Facelifts & Make-overs

7 October 2021 - 9 January 2022

Tentoonstelling Facelifts Makeovers Beeld Uitsnede

How is it possible that centuries-old paintings by Rembrandt, Vermeer and Rubens still look so good today? This is partly thanks to conservators, who ensure that paintings are preserved in the best possible way.

The exhibition Facelifts & Make-overs shines a light on what usually remains out of sight, namely the conservation of paintings. What is conservation? Why is it necessary? And what secrets do conservators uncover above and below the layers of paint? Welcome to the hidden world of conservation!

Our conservators

The Mauritshuis’ conservation studio is located in the attic. This is the domain of our conservators Carol, Sabrina and Abbie. Together with interns and external specialists, they see to it that our paintings remain in good condition. They repair any damage, carry out scientific research into the materials and techniques the painters used, and ensure that you will be able to continue enjoying the paintings in the future. Unfortunately the conservation studio is inaccesible to the public but we are giving you a glimpse during our current exhibiton.

Restauratoren Carol, Abbie En Sabrina In Het Restauratieatelier Van Het Mauritshuis

In search of secrets

A painting is more than just paint on a surface. It is built up of various layers of material. The base - the ‘support’ - of most 17th-century paintings is a wooden panel or stretched canvas. This is covered with a ‘primer’ which the artist uses to even out the surface of the support. The underdrawing or underpainting, the sketch for the final composition, is applied on the ground. The next layer is the representation itself, which is followed by a final layer of varnish.

Just as archaeologists uncover information about the history of the world in the various strata of the earth, the layers of a painting provide information about the history of the art of painting. Armed with cotton buds, brushes and the latest technology, conservators go in search of the secrets that lie hidden therein.

Onderzoek In Het Restauratieatelier Van Het Mauritshuis

The mystery of the lost soldier

We are currently restoring A Man Smoking and a Woman Drinking in a Courtyard by Pieter de Hooch (1658-60). This seemed to be a painting of a family group, until a soldier suddenly reappeared from under an overpainting. He was originally seated between the man and the woman at the table and for unknown reasons became redundant in the course of the centuries and was eliminated. What remains of this figure are a bit of his thumb on the beer mug, his coat - which still hangs over the fence - and his pipe. This raises the question of what to do with the soldier? Make him disappear again or place him back at the table?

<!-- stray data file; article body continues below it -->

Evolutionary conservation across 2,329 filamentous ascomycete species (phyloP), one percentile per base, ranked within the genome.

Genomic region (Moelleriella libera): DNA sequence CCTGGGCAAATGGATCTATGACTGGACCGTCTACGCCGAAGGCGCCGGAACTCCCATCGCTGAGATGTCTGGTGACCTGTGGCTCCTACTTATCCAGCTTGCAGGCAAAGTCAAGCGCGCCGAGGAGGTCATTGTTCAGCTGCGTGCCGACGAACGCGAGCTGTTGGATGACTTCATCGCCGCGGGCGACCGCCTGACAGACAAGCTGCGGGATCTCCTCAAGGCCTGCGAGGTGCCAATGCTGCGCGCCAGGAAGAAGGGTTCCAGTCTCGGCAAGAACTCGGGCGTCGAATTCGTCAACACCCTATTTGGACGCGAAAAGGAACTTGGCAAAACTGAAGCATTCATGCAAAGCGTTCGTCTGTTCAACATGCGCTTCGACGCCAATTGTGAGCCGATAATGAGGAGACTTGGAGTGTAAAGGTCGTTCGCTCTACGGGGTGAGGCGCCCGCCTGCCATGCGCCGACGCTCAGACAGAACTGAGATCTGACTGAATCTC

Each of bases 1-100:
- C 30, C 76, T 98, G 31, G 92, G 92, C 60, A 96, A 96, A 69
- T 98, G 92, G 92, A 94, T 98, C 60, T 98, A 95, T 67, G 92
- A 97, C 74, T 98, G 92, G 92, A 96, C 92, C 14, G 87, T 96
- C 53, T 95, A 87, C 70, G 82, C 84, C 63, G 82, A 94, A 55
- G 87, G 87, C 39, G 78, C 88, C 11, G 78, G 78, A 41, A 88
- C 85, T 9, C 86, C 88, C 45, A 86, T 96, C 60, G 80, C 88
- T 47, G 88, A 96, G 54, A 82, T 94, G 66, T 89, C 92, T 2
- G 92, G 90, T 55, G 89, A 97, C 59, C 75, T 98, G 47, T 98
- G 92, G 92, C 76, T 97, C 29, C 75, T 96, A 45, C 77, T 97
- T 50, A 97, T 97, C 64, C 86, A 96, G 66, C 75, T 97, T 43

Pieter De Hooch Binnenplaats Met Rokende Man En Drinkende Vrouw Mh0835 Mauritshuis

About the exhibition

What do you do if a painting is damaged by woodworm? Why was something added to a painting by Frans Hals for no apparent reason? And what dilemma does a conservator face if an extra figure suddenly reappears in a picture?

The exhibition Facelift & Make-overs tells the story of paintings that have been treated in the Mauritshuis over the past 25 years. You will learn all about making the lower layers of paintings visible (which sometimes reveals a completely different composition underneath!), the development of ‘craquelure’ (those fine cracks in the paint of old paintings) and how ‘dendrochronology’ (a technique for dating wood by studying the annual growth rings in tree trunks) can be used to determine a panel’s age.

In short, this exhibition has something for everyone: technology, history and surprising discoveries. The youngest visitors (7+) follow their own route through the exhibition.

0195 Before2
0195 After2

Made possible by

Facelifts & Make-overs has been made possible thanks to the support of the Friends of the Mauritshuis Foundation, Mondriaan Fund, Marjon Ornstein Fund, Fund 1818 and the American Friends of the Mauritshuis.